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Weekly Market Review
Banking scares that surfaced late last week continued to worry investors throughout this week. Continued developments of the situation and actions form the Fed, Treasury, and FDIC kept us all on our toes. Those actions were designed to shore up confidence in the banking industry, but price action did not reflect that.
With investors lacking confidence, a risk-off mentality was behind most price action this week. Certain mega-caps viewed as distant from the banking fallout were bought hand-over-fist. Companies with strong balance sheets and perceived recession resiliency, like $GOOG, $NVDA (sorry TagTrades), and $MSFT. These stocks all gained more than 12% this week.
$MGK, the mega-cap growth ETF from Vanguard was up over 5% this week, helping to prop up returns for the main indexes despite an otherwise weak market.
A flight to safety also showed itself through an outperformance of defensive sectors like utilities (up over 3%), consumer staples, and health care sectors (both up over 1%).
Treasury note yields tanked this week, driven by a belief that the Fed won’t be able to raise rates as much as previously thought in lieu of the banking issues. However, the CME FedWatch Tool shows a 59% probability of 25 basis point hike at the next meeting, and a 52% of another 25 basis point hike at the May meeting after that.
Meanwhile, the European Central Bank agreed to raise its rate by 50 basis points this week despite concern surrounding Credit Suisse ($CS)
Monday started a volatile week for us after a busy weekend of banking sector news. The market learned through a joint statement from the FDIC, Treasury, and Fed Market that all depositors at Silicon Valley Bank and Signature Bank of New York would be fully protected even though both had been taken over by regulators.
he Fed also introduced a Bank Term Funding Program that will help banks avoid selling government securities at a loss by allowing them to pledge those securities to the Fed, which will value them at par, as collateral.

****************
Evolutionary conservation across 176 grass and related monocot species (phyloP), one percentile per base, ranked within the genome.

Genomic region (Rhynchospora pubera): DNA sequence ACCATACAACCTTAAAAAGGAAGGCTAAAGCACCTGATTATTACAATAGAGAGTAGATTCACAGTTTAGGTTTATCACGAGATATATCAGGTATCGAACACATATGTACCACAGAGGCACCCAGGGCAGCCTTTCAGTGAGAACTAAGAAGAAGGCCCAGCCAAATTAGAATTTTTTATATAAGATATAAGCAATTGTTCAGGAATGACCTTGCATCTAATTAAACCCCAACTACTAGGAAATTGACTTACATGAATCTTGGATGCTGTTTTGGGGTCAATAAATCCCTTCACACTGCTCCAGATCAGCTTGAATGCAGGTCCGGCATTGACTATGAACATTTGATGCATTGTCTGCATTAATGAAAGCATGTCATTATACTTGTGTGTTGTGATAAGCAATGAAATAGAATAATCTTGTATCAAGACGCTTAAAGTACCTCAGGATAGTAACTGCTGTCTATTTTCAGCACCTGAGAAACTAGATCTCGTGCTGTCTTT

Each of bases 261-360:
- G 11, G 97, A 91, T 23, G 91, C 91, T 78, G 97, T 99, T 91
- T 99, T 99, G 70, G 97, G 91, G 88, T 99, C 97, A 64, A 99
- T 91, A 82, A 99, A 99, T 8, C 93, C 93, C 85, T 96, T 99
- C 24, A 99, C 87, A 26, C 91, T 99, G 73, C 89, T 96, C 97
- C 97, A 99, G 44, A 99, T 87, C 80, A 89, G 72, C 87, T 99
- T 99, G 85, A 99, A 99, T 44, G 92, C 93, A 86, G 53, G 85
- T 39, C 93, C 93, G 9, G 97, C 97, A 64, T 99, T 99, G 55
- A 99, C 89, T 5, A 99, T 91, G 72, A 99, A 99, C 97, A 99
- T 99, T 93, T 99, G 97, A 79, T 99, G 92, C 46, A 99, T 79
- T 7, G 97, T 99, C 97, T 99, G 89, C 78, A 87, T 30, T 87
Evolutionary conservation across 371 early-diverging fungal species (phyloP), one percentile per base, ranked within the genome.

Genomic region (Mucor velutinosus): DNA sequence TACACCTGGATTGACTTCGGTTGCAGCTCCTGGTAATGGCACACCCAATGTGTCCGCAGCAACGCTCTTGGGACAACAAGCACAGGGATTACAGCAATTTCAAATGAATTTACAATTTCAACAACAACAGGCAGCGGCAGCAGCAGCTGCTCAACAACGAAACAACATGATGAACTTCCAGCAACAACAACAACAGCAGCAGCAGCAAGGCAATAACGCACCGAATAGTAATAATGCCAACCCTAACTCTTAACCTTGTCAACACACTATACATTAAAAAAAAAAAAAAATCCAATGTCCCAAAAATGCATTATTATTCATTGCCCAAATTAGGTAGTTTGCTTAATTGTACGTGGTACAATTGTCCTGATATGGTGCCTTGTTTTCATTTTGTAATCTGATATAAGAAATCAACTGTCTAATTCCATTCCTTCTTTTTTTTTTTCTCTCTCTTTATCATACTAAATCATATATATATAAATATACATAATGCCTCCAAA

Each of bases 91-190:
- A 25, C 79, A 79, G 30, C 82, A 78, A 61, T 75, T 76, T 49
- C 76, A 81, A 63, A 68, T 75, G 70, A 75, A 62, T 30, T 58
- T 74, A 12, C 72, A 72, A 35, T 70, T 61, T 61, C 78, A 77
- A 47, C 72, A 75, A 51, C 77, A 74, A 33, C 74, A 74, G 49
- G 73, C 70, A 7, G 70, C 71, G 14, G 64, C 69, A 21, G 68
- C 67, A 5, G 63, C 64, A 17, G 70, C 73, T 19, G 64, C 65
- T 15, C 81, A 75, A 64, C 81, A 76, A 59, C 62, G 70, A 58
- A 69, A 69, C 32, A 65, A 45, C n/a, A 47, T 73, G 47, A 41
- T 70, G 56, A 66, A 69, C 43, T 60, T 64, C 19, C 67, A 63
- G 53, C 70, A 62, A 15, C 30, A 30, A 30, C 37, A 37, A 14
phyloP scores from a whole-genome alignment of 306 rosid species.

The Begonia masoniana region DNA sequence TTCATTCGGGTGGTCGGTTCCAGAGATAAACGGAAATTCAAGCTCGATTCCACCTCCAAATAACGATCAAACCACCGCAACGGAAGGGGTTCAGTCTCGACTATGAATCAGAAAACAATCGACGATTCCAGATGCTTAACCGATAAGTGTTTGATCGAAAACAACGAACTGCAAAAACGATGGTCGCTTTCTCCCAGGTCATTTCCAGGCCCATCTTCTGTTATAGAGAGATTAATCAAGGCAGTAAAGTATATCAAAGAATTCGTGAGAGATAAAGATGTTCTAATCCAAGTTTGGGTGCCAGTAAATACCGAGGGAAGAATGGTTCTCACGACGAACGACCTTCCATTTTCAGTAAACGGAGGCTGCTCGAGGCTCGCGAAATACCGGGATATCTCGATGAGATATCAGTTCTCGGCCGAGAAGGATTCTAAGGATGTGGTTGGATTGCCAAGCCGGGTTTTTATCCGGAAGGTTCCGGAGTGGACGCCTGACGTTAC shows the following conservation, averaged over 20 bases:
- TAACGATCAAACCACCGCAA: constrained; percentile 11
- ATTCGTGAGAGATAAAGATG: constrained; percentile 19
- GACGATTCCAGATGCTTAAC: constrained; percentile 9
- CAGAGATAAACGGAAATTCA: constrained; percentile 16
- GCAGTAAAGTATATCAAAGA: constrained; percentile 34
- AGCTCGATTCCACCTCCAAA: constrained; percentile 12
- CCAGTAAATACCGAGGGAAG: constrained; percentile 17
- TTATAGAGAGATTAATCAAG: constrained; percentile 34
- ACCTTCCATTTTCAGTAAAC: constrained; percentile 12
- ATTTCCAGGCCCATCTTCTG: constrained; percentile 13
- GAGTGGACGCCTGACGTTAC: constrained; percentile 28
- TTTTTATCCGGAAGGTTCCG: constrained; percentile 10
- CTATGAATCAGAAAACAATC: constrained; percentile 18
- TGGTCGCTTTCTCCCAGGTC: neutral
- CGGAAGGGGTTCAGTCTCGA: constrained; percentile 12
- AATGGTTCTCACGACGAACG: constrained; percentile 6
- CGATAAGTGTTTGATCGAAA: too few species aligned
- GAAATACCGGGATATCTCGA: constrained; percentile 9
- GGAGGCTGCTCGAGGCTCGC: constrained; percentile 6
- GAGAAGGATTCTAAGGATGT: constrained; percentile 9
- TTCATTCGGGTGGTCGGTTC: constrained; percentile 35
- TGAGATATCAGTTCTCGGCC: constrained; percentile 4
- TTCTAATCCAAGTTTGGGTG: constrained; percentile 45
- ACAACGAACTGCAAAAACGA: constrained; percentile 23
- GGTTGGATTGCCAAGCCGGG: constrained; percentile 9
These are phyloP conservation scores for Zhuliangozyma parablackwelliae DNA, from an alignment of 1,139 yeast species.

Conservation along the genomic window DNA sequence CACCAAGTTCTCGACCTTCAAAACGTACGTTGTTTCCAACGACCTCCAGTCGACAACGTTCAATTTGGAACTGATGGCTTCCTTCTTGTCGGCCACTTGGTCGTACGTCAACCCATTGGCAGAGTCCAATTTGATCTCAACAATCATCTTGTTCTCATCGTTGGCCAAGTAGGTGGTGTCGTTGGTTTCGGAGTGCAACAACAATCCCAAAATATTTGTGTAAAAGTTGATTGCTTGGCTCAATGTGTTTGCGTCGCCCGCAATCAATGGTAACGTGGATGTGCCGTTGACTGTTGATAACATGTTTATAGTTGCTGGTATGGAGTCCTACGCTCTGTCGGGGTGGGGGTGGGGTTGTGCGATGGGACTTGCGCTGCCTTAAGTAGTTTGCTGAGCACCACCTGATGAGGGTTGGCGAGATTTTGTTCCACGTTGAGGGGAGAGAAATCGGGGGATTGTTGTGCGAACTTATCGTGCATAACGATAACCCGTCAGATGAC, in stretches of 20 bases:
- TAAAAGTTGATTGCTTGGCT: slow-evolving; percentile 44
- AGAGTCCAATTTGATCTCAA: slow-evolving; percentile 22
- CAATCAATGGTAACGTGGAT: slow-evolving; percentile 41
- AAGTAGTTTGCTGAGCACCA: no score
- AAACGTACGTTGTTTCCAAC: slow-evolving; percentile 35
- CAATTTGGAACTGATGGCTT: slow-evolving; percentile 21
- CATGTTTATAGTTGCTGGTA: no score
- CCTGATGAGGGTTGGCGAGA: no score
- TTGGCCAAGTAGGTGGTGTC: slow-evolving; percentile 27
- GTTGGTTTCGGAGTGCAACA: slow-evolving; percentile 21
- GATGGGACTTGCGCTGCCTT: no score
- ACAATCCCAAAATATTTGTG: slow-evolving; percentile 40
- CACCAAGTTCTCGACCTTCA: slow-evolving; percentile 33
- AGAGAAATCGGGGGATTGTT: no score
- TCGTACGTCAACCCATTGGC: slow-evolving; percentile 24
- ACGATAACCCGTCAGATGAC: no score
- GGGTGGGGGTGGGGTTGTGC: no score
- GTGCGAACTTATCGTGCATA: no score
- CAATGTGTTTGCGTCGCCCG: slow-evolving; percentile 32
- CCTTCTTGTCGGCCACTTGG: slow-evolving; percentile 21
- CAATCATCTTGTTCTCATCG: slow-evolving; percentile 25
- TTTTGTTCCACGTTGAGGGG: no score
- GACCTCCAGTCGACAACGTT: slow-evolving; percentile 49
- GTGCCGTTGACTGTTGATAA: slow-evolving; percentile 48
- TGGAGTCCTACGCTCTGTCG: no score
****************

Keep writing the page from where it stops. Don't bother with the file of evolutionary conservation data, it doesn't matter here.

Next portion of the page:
These items together makes it so that all depositors would not lose money and that banks would have a different avenue to raise liquidity through the BTFP rather than selling assets at a loss like $SVB did. Smart moves, in my opinion, however they did not calm the stock markets. In fact, their approach created a feeling that this banking issues is larger than we initially thought.
Regional Banking ETF $KRE fell another 12% and SPDR S&P Bank ETF %KBE fell another 10% with the biggest individual losers being $FRC, $WAL, $CMA, and $PACW.
Still, the main indices spent a good portion of the session in positive territory thanks to gains in mega-caps as stated in the summary.
Treasury yields declined as a potential less aggressive Fed is priced in due to this bank fallout and the potential for it to have a disinflationary impact on the economy.
Stocks opened higher, bolstered by strength in the bank stocks and a small measure of relief that the February Consumer Price Index (CPI) wasn’t much worse than feared.
The quickly oversold market brought some opportunistic trading moves. The S&P 500 would climb as much as 2.1% to 3,937 before stalling at the test of its 200-day moving average (3,939).
Treasuries were selling off with some of the safety premium they had enjoyed in recent sessions being drained away and CPI data influencing prices.
The rebound momentum reversed after failing to break through its 200-day moving average. Bank stocks began to pull back due to a report from the S&P that they had put $FRC on a credit watchlist shortly after Moody’s had downgraded the US banking system to Negative from Stable.
The day looked to end poorly excepted for a large buying effort in the last 45 minutes of the day that left major indices ending on an upbeat note.